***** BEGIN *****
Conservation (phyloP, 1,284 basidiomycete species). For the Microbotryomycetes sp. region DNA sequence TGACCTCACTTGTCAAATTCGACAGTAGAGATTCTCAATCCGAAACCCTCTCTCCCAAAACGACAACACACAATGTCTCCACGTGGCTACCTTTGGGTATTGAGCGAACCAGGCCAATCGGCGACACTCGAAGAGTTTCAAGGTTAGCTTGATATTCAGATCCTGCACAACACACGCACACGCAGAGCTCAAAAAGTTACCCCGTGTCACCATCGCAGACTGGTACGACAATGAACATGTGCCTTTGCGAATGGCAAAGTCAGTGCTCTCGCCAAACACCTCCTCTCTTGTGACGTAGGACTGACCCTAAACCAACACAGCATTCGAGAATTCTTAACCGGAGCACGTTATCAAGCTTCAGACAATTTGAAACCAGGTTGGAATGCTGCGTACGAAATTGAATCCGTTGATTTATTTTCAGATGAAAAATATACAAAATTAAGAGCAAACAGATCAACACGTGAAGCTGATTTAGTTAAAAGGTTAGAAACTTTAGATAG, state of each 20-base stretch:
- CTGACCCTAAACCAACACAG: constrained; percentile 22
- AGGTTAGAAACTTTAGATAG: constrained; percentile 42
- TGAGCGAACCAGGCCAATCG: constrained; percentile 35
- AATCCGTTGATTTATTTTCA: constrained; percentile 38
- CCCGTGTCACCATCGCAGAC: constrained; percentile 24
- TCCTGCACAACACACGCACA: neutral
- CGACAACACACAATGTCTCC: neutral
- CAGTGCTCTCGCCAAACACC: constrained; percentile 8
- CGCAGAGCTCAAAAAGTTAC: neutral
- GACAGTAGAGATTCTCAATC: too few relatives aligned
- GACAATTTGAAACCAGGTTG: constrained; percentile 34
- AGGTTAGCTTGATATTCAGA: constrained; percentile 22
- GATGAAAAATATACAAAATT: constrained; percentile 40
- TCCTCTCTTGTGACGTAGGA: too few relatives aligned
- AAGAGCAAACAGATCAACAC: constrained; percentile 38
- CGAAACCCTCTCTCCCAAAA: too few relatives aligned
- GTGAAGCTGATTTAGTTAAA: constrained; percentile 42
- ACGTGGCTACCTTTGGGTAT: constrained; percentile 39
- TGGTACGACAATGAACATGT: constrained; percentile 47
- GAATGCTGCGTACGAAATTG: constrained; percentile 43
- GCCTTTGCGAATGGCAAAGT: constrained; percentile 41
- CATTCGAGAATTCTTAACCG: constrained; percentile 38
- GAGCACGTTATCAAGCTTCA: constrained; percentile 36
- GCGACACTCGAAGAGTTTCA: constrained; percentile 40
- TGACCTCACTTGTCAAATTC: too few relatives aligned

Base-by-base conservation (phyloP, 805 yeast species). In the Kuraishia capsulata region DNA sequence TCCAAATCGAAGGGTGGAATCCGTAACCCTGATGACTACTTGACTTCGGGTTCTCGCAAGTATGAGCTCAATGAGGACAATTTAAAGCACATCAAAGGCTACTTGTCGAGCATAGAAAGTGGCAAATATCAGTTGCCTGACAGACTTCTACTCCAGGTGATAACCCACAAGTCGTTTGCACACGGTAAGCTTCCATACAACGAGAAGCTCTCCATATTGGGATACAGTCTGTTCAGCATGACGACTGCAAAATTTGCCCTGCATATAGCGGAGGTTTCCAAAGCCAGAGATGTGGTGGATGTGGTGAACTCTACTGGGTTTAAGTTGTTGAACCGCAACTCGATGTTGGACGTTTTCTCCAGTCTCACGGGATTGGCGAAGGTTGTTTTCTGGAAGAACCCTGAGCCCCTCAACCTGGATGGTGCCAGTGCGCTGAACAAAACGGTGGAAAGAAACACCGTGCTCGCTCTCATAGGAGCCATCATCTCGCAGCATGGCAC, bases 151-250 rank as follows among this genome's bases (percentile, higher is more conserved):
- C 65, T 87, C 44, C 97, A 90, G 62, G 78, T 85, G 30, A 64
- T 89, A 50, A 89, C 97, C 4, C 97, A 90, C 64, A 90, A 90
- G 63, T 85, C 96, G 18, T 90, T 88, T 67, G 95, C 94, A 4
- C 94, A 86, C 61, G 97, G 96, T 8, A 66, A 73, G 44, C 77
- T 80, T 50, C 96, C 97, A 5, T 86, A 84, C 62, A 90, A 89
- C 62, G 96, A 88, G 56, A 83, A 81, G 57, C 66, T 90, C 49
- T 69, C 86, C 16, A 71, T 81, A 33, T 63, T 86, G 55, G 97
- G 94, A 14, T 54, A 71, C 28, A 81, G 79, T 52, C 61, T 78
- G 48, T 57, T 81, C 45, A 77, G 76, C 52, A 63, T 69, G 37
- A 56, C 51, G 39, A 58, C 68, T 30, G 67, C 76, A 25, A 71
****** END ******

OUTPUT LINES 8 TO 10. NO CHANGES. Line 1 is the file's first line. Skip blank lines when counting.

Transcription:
- CGACAACACACAATGTCTCC: neutral
- CAGTGCTCTCGCCAAACACC: constrained; percentile 8
- CGCAGAGCTCAAAAAGTTAC: neutral